They’ve got a kinetic energy that suits them uniquely to the demands of American genre filmmaking; action films in Cruise’s case, musicals in Efron’s. Reading about Efron’s freakish work ethic on sets—breaking his hands for Neighbors, spinning basketballs until his fingers were raw on High School Musical—certainly recalls the famously diligent Cruise. But where Cruise at his best is a force of infinitely expendable energy punching and staring and show-me-the-moneying out through the screen, somehow Efron seems stuck hesitating, waiting for that extra push.
The 27-year-old actor is the rare leading man who consistently get paired with older leading ladies. In the time since Efron graduated from High School Musical, he’s romanced Claire Danes, Taylor Schilling, Leslie Mann, Heather Graham, Nicole Kidman, and Michelle Pfeiffer.
He might be the biggest star of his age group in Hollywood, making movies all about boys and their big dreams and their swagger, but unlike other hot shot breakout actors, Zac Efron’s got the looks but not the attitude. When in doubt, he defers.
In his latest movie, the DJ flick We Are Your Friends, Efron’s character is surrounded by a cabal of bros, whose whole vision of life amounts to a get-rich-quick scheme. They’re loud and thoughtless and douchey, but despite his proximity, Efron never comes off that way. He’s the biggest star in the movie, and yet he still appears to be following someone else’s lead, waiting for someone else’s cues.
With the exception of the romance-novel-come-to-life movies that Efron has made, it’s interesting how often Efron has relegated himself to the role of a novice. He was just riding along with Matthew McConaughey in The Paperboy, just apprenticing for Christian McKay in Me And Orson Welles, just picking up beats from Wes Bentley in We Are Your Friends. Even when his character is a central figure, Efron is generous to his scene partners to the point of being self-effacing.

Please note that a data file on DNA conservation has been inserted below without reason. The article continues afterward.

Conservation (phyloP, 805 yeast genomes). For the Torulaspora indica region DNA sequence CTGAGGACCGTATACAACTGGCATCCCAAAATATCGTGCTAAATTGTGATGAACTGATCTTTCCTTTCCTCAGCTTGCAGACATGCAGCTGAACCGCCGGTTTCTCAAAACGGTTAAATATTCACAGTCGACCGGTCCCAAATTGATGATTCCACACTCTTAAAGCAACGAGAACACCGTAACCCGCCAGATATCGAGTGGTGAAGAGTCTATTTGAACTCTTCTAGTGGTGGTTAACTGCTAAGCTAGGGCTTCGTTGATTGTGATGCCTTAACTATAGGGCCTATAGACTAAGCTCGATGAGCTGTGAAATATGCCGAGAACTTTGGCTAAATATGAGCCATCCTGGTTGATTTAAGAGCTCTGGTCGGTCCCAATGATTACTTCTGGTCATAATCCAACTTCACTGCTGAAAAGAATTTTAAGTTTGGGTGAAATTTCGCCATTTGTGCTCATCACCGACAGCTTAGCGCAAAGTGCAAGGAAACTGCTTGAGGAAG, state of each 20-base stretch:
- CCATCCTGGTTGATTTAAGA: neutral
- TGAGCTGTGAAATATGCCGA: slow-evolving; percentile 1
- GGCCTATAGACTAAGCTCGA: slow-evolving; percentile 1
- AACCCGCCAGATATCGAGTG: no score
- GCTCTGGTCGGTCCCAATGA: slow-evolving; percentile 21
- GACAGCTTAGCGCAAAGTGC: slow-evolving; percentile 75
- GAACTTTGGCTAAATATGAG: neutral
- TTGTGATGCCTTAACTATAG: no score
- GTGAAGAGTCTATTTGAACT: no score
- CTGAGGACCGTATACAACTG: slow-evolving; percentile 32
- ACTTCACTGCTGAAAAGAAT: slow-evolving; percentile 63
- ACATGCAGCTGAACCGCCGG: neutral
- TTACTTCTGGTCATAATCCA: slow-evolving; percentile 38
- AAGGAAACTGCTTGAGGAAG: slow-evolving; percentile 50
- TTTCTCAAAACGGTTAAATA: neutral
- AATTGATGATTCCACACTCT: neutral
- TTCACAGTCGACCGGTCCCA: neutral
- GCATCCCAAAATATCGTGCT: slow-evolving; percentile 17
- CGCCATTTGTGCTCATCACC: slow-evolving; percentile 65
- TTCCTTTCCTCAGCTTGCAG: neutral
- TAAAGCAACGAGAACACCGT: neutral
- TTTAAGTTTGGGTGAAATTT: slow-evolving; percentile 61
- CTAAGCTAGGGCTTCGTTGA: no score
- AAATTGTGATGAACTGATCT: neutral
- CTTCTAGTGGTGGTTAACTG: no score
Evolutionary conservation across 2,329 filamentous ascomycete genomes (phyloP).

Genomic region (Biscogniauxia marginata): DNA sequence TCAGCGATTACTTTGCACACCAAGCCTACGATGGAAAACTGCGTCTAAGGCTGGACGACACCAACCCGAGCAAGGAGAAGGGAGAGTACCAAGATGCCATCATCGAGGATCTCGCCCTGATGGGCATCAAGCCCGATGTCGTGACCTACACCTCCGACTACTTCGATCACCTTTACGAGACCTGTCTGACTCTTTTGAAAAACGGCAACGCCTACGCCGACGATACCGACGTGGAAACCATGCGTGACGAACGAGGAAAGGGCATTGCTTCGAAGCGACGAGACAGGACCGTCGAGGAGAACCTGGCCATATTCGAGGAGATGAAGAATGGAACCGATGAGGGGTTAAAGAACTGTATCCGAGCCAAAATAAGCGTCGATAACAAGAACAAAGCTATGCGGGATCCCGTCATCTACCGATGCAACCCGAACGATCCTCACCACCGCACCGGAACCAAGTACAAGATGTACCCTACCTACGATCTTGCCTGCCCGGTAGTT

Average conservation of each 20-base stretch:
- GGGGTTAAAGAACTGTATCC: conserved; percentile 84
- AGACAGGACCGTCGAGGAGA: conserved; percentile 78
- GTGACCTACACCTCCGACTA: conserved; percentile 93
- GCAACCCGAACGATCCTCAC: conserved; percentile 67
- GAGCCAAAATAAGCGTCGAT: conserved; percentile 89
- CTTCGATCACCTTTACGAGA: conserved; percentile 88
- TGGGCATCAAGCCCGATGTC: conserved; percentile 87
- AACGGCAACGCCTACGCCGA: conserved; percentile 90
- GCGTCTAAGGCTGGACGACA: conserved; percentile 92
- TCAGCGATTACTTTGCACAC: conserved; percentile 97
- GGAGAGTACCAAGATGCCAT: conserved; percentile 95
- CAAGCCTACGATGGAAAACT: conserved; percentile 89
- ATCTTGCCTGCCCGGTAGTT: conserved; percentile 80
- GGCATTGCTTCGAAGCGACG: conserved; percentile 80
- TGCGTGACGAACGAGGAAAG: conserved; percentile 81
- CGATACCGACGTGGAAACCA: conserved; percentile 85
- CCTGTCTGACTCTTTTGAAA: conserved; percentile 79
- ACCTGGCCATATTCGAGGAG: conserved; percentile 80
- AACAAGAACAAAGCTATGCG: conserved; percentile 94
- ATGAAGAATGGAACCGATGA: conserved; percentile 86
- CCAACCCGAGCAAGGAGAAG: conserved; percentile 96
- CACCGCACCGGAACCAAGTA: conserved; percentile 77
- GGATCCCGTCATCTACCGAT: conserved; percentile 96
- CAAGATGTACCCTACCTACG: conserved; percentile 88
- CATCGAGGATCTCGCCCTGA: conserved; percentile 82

At a certain point as a fan, you’ve got to wonder when Efron will stop acting the part of the student and just start acting. With a lesser actor, this inaction would seem like just a lack of focus, but Efron is always present onscreen. He’s not an intellectual performer, but he thinks before he speaks. In fact there are times when Efron seems stuck inside himself, planning the way he’ll say a line, doing damage control before there is any damage.
As calm and in control as he seems to want to appear onscreen, there’s an anxiety to Zac Efron. Being an actor requires a willingness to step into the spotlight and the actors who are most exciting to watch are the ones who adjust to the unnatural situation that the camera facilitates. Efron has worked with actors skilled at this, most notably Nicole Kidman on The Paperboy, but co-stars like Seth Rogen and Dave Franco can do it too; they notice the camera and just perform anyway.
In an interview this week, Efron claimed not to remember any of the songs in the High School Musical films and maybe he doesn’t. The High School Musical movies are for kids so they’re painted with broad strokes—not exactly what you want to be reminded of as you’re trying to maintain a career as a serious adult actor. But if you go back and watch those movies, there’s an reckless freedom to the way Efron moves in them that’s missing from his movies now. High School Musical is scrubbed clean of all the things that make life complicated and sometimes unpleasant in a cheesy, very Disney way, but that’s why Efron is so good in them. High School Musical was pure, and Efron kept them sincere.
Efron has aged out of child stardom with relatively few major setbacks. He hasn’t gotten arrested, he hasn’t punched any photographers, and his stint in rehab for cocaine addiction was handled mostly privately and seemingly with success. But navigating the dark waters of Hollywood is a full-time job and it’s hard to be reckless onscreen when you know everyone’s watching. Efron practices self-control in a profession that thrives on self-expression.